The one thing that gives me pause is that consumption of the most quercetin-rich food, capers, is high in the countries where COVID-19 has a strong mortality rate: Italy, Spain, France and Iran. I know – there are myriad reasons why these countries are more strongly impacted. I also know that some of the above is merely armchair science. But I figure that it’s useful to share thoughts in case they spark an idea or study that can take us a little closer to a treatment.
World’s Healthiest Foods rich in zinc http://www.whfoods.com/genpage.php?tname=nutrient&dbid=115
ZINC: No individual food ranks as an excellent source of this mineral.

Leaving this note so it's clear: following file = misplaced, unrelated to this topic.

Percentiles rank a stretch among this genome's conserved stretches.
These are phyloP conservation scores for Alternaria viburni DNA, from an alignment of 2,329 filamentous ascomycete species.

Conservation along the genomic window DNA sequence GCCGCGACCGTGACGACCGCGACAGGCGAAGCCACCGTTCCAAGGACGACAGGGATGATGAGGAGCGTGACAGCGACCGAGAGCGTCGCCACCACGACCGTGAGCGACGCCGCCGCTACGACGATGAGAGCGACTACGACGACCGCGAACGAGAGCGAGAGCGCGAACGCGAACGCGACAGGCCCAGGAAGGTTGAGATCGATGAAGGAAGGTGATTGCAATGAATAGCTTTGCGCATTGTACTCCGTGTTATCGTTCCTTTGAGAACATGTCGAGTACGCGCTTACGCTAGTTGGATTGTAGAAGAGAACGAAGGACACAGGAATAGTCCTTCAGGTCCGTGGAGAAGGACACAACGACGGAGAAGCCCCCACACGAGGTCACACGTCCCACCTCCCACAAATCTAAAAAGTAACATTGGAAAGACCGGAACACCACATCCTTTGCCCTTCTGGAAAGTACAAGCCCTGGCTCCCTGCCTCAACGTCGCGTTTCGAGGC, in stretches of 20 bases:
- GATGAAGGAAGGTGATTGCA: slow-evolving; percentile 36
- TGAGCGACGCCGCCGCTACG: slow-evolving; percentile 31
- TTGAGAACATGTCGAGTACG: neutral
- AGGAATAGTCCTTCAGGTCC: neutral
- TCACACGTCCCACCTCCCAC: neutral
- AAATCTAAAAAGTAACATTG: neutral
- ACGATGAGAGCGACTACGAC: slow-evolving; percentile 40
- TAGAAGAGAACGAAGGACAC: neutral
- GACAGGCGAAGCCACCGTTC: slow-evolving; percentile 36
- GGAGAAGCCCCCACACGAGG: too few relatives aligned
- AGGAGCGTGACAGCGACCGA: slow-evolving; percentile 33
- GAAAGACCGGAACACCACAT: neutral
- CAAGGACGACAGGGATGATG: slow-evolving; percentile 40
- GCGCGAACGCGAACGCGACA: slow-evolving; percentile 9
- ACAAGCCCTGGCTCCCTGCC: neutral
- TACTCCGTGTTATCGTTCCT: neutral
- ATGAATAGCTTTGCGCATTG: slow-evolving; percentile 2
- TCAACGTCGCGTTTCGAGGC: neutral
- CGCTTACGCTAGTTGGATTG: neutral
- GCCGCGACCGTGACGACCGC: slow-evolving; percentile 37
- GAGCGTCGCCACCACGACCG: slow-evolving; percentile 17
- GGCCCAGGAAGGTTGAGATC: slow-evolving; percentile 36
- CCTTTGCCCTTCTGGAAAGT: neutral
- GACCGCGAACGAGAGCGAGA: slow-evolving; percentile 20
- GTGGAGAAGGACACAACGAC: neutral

Only five foods rank as ‘very good’ sources, and 24 foods rank as ‘good’ sources of zinc. If you are seeking to increase your dietary intake of zinc, this limited number of ranked foods means that you cannot count on any particular food to obtain your 11 milligrams of daily zinc.
>>>>>> It appears that elderly individuals are especially prone to developing reduced immunity related to poor zinc nutrition. Even in this at-risk population, restoring zinc status appears to reverse the detrimental changes within weeks.
The most well-known fact about zinc in foods is almost certainly that oysters are rich in zinc. A typical oyster weighing approximately one ounce will contain about 8-9 milligrams of zinc. So two oysters would put you over the WHFoods recommended daily amount of 11 milligrams.
In addition to oysters, other tend to be rich in this mineral, as are many other animal foods.